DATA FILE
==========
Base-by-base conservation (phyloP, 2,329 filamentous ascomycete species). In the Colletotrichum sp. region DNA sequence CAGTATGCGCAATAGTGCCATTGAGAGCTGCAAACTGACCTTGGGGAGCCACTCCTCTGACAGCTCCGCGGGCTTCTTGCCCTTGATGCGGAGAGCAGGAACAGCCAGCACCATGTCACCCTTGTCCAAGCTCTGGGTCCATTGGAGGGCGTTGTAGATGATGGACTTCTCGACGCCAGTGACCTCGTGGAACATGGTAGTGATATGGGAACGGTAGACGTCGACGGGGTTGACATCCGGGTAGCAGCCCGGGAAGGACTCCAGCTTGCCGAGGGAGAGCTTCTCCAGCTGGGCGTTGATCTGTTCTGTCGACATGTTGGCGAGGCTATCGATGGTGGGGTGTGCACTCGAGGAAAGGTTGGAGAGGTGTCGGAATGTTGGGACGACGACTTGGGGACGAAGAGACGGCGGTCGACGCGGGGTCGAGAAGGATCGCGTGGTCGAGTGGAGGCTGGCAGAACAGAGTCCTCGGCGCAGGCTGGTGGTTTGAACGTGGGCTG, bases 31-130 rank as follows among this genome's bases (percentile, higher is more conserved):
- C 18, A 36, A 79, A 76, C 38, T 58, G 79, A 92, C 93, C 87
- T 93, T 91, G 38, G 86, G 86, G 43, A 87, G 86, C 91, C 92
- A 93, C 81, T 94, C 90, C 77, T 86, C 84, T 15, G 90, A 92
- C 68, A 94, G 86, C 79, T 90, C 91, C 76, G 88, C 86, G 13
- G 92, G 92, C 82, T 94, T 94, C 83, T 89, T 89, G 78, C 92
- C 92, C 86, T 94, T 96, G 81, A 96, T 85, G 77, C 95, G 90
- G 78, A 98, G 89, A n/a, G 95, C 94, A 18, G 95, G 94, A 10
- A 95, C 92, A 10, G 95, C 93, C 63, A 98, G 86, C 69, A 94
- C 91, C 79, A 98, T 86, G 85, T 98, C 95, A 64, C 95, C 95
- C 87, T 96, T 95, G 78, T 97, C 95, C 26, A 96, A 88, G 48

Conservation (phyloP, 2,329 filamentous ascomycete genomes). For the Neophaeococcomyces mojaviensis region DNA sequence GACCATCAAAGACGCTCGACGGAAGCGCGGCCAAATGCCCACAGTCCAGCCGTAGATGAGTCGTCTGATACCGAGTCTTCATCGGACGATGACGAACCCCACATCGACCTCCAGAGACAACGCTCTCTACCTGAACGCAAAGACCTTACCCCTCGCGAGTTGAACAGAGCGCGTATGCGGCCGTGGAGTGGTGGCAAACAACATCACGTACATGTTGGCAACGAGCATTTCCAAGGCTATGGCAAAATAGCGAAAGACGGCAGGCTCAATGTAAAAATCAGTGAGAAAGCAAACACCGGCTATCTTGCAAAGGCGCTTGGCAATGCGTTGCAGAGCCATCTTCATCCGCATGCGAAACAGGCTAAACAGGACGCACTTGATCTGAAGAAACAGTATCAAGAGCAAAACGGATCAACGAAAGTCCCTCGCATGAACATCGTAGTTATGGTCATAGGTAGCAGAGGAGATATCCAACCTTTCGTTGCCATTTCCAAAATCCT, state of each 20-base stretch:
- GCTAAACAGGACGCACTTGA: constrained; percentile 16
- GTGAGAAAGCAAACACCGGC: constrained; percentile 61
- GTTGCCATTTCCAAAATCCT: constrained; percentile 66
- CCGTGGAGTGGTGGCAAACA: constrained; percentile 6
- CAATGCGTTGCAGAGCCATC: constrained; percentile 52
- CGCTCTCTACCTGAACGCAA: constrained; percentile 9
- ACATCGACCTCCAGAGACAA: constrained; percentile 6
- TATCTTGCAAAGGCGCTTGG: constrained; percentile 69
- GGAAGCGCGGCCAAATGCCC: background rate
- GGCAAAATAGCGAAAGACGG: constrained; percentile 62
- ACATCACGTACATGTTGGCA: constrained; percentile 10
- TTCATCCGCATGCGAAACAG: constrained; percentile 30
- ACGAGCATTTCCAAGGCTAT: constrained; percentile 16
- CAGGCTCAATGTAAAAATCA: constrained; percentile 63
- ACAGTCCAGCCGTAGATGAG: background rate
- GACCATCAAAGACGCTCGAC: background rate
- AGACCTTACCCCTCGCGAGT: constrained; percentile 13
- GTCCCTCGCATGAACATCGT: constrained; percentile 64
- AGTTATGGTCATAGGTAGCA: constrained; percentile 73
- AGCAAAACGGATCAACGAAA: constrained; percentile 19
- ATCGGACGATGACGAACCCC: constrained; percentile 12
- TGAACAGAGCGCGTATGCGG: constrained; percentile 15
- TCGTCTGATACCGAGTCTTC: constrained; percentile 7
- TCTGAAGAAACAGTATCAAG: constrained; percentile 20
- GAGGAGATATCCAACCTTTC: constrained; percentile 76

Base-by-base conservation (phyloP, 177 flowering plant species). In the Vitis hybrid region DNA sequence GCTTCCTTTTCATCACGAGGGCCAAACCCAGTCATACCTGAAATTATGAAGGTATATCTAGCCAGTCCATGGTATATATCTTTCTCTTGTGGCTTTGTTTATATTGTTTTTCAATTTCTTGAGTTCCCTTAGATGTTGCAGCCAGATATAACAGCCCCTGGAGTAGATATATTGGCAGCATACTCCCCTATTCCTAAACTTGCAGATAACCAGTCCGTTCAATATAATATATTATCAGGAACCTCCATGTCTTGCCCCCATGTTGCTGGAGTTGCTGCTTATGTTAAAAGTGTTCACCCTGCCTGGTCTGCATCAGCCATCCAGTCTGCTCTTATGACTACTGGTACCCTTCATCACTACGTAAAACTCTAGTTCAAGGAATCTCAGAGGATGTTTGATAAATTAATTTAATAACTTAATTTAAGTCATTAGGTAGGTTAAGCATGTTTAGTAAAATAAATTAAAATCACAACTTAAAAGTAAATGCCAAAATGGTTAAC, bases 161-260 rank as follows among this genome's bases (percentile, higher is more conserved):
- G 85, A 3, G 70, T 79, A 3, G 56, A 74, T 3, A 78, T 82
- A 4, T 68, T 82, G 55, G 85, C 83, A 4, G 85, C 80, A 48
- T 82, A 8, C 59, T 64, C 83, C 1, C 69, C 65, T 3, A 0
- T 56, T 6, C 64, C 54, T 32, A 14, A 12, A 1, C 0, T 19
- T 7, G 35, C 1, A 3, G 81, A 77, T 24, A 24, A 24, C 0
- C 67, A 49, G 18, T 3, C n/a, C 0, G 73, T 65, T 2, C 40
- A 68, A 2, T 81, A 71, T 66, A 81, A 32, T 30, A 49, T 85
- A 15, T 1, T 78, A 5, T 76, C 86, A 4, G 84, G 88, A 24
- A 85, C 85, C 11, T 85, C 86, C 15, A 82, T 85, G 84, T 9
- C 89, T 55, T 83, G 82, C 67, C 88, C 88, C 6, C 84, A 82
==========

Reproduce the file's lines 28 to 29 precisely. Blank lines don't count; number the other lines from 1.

- GACCATCAAAGACGCTCGAC: background rate
- AGACCTTACCCCTCGCGAGT: constrained; percentile 13